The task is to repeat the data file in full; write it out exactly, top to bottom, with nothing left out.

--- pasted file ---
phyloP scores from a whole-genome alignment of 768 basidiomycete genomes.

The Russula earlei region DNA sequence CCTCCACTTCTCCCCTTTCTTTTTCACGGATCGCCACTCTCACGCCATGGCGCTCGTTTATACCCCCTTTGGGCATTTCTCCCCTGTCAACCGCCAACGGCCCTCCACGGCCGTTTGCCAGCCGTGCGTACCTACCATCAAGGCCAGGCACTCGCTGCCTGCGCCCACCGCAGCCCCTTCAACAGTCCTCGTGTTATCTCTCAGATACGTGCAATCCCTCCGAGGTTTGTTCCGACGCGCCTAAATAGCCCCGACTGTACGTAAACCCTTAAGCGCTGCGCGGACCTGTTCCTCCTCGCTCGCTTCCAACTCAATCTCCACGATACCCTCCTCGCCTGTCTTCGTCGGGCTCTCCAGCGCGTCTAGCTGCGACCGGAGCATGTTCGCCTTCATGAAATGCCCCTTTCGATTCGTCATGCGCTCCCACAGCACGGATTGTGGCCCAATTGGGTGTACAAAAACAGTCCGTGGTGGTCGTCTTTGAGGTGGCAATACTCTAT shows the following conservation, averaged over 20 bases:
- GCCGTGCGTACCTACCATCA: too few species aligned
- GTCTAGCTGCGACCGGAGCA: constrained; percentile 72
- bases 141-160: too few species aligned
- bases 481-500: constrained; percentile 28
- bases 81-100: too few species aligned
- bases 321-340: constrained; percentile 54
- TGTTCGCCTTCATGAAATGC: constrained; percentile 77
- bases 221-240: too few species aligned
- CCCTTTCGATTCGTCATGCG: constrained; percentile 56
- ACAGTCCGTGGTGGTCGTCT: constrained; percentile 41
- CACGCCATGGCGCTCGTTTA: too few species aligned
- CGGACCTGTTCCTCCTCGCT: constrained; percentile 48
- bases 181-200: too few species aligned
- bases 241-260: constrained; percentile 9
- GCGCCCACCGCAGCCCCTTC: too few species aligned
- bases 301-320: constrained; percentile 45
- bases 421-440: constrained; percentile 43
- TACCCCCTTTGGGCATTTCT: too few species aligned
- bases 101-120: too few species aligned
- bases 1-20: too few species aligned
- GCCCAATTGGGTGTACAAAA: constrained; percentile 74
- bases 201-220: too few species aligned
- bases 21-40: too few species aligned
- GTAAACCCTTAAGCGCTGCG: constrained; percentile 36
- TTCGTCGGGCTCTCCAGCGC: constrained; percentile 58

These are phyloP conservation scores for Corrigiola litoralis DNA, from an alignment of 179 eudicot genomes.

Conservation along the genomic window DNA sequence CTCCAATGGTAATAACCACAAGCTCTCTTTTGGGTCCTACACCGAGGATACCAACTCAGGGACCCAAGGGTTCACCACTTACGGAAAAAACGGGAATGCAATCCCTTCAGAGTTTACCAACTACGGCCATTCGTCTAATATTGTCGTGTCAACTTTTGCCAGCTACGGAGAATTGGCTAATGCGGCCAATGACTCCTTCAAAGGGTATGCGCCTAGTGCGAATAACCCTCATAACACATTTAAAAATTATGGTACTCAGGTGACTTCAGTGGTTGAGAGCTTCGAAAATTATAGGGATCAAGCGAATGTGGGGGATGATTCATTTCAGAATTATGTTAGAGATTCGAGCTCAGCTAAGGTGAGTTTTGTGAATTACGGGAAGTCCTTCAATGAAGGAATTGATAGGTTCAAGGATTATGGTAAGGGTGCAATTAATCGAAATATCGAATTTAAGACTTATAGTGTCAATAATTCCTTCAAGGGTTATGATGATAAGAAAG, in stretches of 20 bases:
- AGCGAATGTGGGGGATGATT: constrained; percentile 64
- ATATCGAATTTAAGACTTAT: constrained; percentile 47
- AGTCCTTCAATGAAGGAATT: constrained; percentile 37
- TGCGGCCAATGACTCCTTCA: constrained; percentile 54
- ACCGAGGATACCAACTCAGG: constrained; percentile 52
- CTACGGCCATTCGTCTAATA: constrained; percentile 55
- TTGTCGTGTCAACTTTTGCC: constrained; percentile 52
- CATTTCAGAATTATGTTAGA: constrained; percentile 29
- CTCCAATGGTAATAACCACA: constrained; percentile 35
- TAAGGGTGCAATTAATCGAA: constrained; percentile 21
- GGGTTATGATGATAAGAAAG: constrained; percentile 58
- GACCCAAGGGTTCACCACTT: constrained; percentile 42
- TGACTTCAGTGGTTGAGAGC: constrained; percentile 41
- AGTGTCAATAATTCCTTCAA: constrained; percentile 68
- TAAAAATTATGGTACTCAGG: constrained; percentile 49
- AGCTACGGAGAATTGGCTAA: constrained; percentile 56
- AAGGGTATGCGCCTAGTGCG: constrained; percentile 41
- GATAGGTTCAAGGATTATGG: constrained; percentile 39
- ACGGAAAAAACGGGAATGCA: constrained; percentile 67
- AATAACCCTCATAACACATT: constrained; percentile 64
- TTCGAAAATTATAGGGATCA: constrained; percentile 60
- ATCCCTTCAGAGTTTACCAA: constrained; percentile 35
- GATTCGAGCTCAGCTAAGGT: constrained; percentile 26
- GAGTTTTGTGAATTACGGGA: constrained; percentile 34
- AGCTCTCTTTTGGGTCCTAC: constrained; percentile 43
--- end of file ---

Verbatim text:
phyloP scores from a whole-genome alignment of 768 basidiomycete genomes.

The Russula earlei region DNA sequence CCTCCACTTCTCCCCTTTCTTTTTCACGGATCGCCACTCTCACGCCATGGCGCTCGTTTATACCCCCTTTGGGCATTTCTCCCCTGTCAACCGCCAACGGCCCTCCACGGCCGTTTGCCAGCCGTGCGTACCTACCATCAAGGCCAGGCACTCGCTGCCTGCGCCCACCGCAGCCCCTTCAACAGTCCTCGTGTTATCTCTCAGATACGTGCAATCCCTCCGAGGTTTGTTCCGACGCGCCTAAATAGCCCCGACTGTACGTAAACCCTTAAGCGCTGCGCGGACCTGTTCCTCCTCGCTCGCTTCCAACTCAATCTCCACGATACCCTCCTCGCCTGTCTTCGTCGGGCTCTCCAGCGCGTCTAGCTGCGACCGGAGCATGTTCGCCTTCATGAAATGCCCCTTTCGATTCGTCATGCGCTCCCACAGCACGGATTGTGGCCCAATTGGGTGTACAAAAACAGTCCGTGGTGGTCGTCTTTGAGGTGGCAATACTCTAT shows the following conservation, averaged over 20 bases:
- GCCGTGCGTACCTACCATCA: too few species aligned
- GTCTAGCTGCGACCGGAGCA: constrained; percentile 72
- bases 141-160: too few species aligned
- bases 481-500: constrained; percentile 28
- bases 81-100: too few species aligned
- bases 321-340: constrained; percentile 54
- TGTTCGCCTTCATGAAATGC: constrained; percentile 77
- bases 221-240: too few species aligned
- CCCTTTCGATTCGTCATGCG: constrained; percentile 56
- ACAGTCCGTGGTGGTCGTCT: constrained; percentile 41
- CACGCCATGGCGCTCGTTTA: too few species aligned
- CGGACCTGTTCCTCCTCGCT: constrained; percentile 48
- bases 181-200: too few species aligned
- bases 241-260: constrained; percentile 9
- GCGCCCACCGCAGCCCCTTC: too few species aligned
- bases 301-320: constrained; percentile 45
- bases 421-440: constrained; percentile 43
- TACCCCCTTTGGGCATTTCT: too few species aligned
- bases 101-120: too few species aligned
- bases 1-20: too few species aligned
- GCCCAATTGGGTGTACAAAA: constrained; percentile 74
- bases 201-220: too few species aligned
- bases 21-40: too few species aligned
- GTAAACCCTTAAGCGCTGCG: constrained; percentile 36
- TTCGTCGGGCTCTCCAGCGC: constrained; percentile 58

These are phyloP conservation scores for Corrigiola litoralis DNA, from an alignment of 179 eudicot genomes.

Conservation along the genomic window DNA sequence CTCCAATGGTAATAACCACAAGCTCTCTTTTGGGTCCTACACCGAGGATACCAACTCAGGGACCCAAGGGTTCACCACTTACGGAAAAAACGGGAATGCAATCCCTTCAGAGTTTACCAACTACGGCCATTCGTCTAATATTGTCGTGTCAACTTTTGCCAGCTACGGAGAATTGGCTAATGCGGCCAATGACTCCTTCAAAGGGTATGCGCCTAGTGCGAATAACCCTCATAACACATTTAAAAATTATGGTACTCAGGTGACTTCAGTGGTTGAGAGCTTCGAAAATTATAGGGATCAAGCGAATGTGGGGGATGATTCATTTCAGAATTATGTTAGAGATTCGAGCTCAGCTAAGGTGAGTTTTGTGAATTACGGGAAGTCCTTCAATGAAGGAATTGATAGGTTCAAGGATTATGGTAAGGGTGCAATTAATCGAAATATCGAATTTAAGACTTATAGTGTCAATAATTCCTTCAAGGGTTATGATGATAAGAAAG, in stretches of 20 bases:
- AGCGAATGTGGGGGATGATT: constrained; percentile 64
- ATATCGAATTTAAGACTTAT: constrained; percentile 47
- AGTCCTTCAATGAAGGAATT: constrained; percentile 37
- TGCGGCCAATGACTCCTTCA: constrained; percentile 54
- ACCGAGGATACCAACTCAGG: constrained; percentile 52
- CTACGGCCATTCGTCTAATA: constrained; percentile 55
- TTGTCGTGTCAACTTTTGCC: constrained; percentile 52
- CATTTCAGAATTATGTTAGA: constrained; percentile 29
- CTCCAATGGTAATAACCACA: constrained; percentile 35
- TAAGGGTGCAATTAATCGAA: constrained; percentile 21
- GGGTTATGATGATAAGAAAG: constrained; percentile 58
- GACCCAAGGGTTCACCACTT: constrained; percentile 42
- TGACTTCAGTGGTTGAGAGC: constrained; percentile 41
- AGTGTCAATAATTCCTTCAA: constrained; percentile 68
- TAAAAATTATGGTACTCAGG: constrained; percentile 49
- AGCTACGGAGAATTGGCTAA: constrained; percentile 56
- AAGGGTATGCGCCTAGTGCG: constrained; percentile 41
- GATAGGTTCAAGGATTATGG: constrained; percentile 39
- ACGGAAAAAACGGGAATGCA: constrained; percentile 67
- AATAACCCTCATAACACATT: constrained; percentile 64
- TTCGAAAATTATAGGGATCA: constrained; percentile 60
- ATCCCTTCAGAGTTTACCAA: constrained; percentile 35
- GATTCGAGCTCAGCTAAGGT: constrained; percentile 26
- GAGTTTTGTGAATTACGGGA: constrained; percentile 34
- AGCTCTCTTTTGGGTCCTAC: constrained; percentile 43